Recognizing the risk Sasan could pose, Ex-Im classified it as a Category A project when the Bank approved the financing. This means the coal project is required to comply with additional standards, including the IFC Performance Standards and their provisions for environmental and social impacts, labor and working conditions, pollution prevention, community health, and resettlement. It is clear from first hand reports that Sasan fails in all these areas.

However, without the monitoring documents, it is impossible to know if Ex-Im willfully ignored these requirements or if it failed to do its own due diligence to monitor Sasan and investigate complaints. In order to learn the truth, the Sierra Club submitted a Freedom of Information Act (FOIA) request today to obtain the missing documents.

But the truth is not enough for the people living with the impacts of Sasan. They need justice.

We hoped the first step would take place last week, when the U.S. Export-Import Bank Office of the Inspector General (OIG) – the independent investigative body for Ex-Im -- traveled to Singrauli for an inspection of Sasan. But the OIG seemed more interested in building a relationship with Reliance than listening to the communities.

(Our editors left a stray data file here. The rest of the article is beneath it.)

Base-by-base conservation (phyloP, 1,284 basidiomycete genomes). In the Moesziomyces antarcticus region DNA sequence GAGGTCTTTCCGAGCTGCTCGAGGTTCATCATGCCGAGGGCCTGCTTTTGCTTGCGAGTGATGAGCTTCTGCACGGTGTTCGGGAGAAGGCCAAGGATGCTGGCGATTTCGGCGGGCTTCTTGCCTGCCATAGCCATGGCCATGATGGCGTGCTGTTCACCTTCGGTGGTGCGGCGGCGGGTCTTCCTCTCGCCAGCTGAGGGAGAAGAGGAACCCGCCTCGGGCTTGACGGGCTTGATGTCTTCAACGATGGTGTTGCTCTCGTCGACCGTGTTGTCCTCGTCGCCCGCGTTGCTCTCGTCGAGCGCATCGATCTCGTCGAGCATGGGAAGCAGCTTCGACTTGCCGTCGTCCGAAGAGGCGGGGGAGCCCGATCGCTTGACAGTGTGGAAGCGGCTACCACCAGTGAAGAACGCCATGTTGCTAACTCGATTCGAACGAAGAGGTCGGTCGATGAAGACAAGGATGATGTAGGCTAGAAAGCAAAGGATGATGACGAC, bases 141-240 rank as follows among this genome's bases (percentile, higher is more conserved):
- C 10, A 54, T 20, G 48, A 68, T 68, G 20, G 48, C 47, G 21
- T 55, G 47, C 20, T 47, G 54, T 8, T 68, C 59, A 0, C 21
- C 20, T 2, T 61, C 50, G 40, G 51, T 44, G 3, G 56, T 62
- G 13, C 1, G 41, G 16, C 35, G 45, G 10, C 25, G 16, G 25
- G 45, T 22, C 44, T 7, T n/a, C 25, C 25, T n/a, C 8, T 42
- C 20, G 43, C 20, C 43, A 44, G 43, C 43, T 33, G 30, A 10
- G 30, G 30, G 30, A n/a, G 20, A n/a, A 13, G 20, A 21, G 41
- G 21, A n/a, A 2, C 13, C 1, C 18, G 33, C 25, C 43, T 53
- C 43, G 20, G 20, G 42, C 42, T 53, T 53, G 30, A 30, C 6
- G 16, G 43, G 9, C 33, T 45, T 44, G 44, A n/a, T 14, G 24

The OIG representatives arranged to travel to Singrauli in a Reliance helicopter, but were forced to change their plans due to weather. Once they finally arrived, they also refused to meet with the affected people in their communities. The OIG did allow a few representatives to visit them at their hotel at 7:30 in the morning while Reliance officials waited outside and could take note of who attended, possibly endangering those who showed up.

The U.S. can no longer allow itself to be complaisant in the abuses taking place at Sasan. We call on the OIG to conduct a thorough inspection that includes follow-up visits using the best practices established by the CAO and with third party experts who can evaluate the impacts.

Moreover, it is imperative that Ex-Im use its influence to halt a proposed expansion of Sasan and work with Reliance to bring the project into compliance with the IFC Performance Standards. Should this prove impossible, Ex-Im must withdraw from the project.

To do less calls into question the legitimacy of the Export-Import Bank and its ability to effectively monitor the use of U.S. taxpayer dollars abroad.

--Nicole Ghio, Sierra Club International Climate Program


Will the Export-Import Bank’s Office of the Inspector General Ignore Human Rights Violations?

Fri, 10/17/2014 - 09:27 AM

image from The entire Harrahawa Village was relocated to make way for the Sasan coal ash pond. Photo courtesy of Nicole Ghio.